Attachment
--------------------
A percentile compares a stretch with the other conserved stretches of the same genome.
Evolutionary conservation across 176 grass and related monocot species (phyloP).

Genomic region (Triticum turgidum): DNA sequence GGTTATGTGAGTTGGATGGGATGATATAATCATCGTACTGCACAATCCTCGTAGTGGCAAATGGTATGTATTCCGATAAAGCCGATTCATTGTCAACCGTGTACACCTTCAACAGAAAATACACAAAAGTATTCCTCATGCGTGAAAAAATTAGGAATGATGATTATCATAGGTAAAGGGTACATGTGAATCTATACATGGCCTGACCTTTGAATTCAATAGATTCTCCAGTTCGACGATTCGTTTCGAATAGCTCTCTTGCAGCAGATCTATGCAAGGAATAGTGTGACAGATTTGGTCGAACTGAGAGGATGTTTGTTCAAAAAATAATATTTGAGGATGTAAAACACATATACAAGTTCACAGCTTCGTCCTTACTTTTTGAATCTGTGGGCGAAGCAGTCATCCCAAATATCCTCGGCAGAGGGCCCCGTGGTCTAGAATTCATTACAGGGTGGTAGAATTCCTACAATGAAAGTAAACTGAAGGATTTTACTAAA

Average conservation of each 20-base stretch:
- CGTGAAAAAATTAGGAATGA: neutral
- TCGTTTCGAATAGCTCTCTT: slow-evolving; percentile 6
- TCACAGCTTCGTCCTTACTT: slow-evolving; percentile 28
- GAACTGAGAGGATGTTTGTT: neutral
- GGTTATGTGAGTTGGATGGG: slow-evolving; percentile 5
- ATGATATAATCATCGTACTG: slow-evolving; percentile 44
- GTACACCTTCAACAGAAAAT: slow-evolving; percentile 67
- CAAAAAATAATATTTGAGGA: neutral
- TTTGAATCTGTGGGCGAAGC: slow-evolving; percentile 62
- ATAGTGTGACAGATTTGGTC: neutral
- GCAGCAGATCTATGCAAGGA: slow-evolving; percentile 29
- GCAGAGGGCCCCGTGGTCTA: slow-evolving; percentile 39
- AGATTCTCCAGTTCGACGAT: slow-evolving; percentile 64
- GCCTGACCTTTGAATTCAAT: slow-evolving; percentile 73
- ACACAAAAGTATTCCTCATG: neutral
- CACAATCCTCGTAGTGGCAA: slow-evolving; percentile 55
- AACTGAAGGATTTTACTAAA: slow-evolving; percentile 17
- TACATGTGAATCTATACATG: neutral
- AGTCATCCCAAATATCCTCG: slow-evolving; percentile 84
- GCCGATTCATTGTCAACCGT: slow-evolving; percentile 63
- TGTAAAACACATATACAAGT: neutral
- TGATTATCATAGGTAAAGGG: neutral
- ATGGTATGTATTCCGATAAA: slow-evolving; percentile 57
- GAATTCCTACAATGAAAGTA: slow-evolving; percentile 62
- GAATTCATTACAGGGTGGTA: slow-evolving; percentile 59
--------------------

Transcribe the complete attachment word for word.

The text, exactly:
A percentile compares a stretch with the other conserved stretches of the same genome.
Evolutionary conservation across 176 grass and related monocot species (phyloP).

Genomic region (Triticum turgidum): DNA sequence GGTTATGTGAGTTGGATGGGATGATATAATCATCGTACTGCACAATCCTCGTAGTGGCAAATGGTATGTATTCCGATAAAGCCGATTCATTGTCAACCGTGTACACCTTCAACAGAAAATACACAAAAGTATTCCTCATGCGTGAAAAAATTAGGAATGATGATTATCATAGGTAAAGGGTACATGTGAATCTATACATGGCCTGACCTTTGAATTCAATAGATTCTCCAGTTCGACGATTCGTTTCGAATAGCTCTCTTGCAGCAGATCTATGCAAGGAATAGTGTGACAGATTTGGTCGAACTGAGAGGATGTTTGTTCAAAAAATAATATTTGAGGATGTAAAACACATATACAAGTTCACAGCTTCGTCCTTACTTTTTGAATCTGTGGGCGAAGCAGTCATCCCAAATATCCTCGGCAGAGGGCCCCGTGGTCTAGAATTCATTACAGGGTGGTAGAATTCCTACAATGAAAGTAAACTGAAGGATTTTACTAAA

Average conservation of each 20-base stretch:
- CGTGAAAAAATTAGGAATGA: neutral
- TCGTTTCGAATAGCTCTCTT: slow-evolving; percentile 6
- TCACAGCTTCGTCCTTACTT: slow-evolving; percentile 28
- GAACTGAGAGGATGTTTGTT: neutral
- GGTTATGTGAGTTGGATGGG: slow-evolving; percentile 5
- ATGATATAATCATCGTACTG: slow-evolving; percentile 44
- GTACACCTTCAACAGAAAAT: slow-evolving; percentile 67
- CAAAAAATAATATTTGAGGA: neutral
- TTTGAATCTGTGGGCGAAGC: slow-evolving; percentile 62
- ATAGTGTGACAGATTTGGTC: neutral
- GCAGCAGATCTATGCAAGGA: slow-evolving; percentile 29
- GCAGAGGGCCCCGTGGTCTA: slow-evolving; percentile 39
- AGATTCTCCAGTTCGACGAT: slow-evolving; percentile 64
- GCCTGACCTTTGAATTCAAT: slow-evolving; percentile 73
- ACACAAAAGTATTCCTCATG: neutral
- CACAATCCTCGTAGTGGCAA: slow-evolving; percentile 55
- AACTGAAGGATTTTACTAAA: slow-evolving; percentile 17
- TACATGTGAATCTATACATG: neutral
- AGTCATCCCAAATATCCTCG: slow-evolving; percentile 84
- GCCGATTCATTGTCAACCGT: slow-evolving; percentile 63
- TGTAAAACACATATACAAGT: neutral
- TGATTATCATAGGTAAAGGG: neutral
- ATGGTATGTATTCCGATAAA: slow-evolving; percentile 57
- GAATTCCTACAATGAAAGTA: slow-evolving; percentile 62
- GAATTCATTACAGGGTGGTA: slow-evolving; percentile 59